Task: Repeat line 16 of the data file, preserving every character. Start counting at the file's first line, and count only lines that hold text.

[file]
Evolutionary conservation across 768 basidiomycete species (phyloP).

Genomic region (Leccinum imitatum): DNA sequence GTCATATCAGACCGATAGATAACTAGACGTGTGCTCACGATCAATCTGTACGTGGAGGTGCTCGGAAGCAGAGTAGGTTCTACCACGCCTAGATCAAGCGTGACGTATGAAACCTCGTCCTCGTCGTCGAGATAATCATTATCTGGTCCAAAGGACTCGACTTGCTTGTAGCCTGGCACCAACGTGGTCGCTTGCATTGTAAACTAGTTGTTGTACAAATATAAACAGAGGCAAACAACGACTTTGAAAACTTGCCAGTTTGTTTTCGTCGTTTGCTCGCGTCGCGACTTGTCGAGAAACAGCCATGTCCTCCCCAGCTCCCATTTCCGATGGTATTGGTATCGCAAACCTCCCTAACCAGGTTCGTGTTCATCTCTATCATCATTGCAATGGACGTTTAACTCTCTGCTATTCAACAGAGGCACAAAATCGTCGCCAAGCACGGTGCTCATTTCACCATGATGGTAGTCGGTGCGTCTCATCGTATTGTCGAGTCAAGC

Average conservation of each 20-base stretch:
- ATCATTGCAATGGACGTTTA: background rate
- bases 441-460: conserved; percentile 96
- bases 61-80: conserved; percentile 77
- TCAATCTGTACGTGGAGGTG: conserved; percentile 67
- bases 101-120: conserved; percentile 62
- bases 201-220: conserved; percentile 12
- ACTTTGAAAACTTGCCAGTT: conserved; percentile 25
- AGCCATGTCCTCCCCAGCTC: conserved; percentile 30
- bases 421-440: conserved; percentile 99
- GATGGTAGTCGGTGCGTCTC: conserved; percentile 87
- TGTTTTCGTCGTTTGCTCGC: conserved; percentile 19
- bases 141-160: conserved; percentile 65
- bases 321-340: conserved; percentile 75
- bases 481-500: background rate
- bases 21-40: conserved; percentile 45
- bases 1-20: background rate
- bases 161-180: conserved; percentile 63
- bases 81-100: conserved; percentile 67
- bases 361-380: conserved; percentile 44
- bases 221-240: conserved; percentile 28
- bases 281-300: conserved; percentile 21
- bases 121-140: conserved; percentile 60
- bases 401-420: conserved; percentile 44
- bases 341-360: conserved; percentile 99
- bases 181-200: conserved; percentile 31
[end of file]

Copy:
- bases 321-340: conserved; percentile 75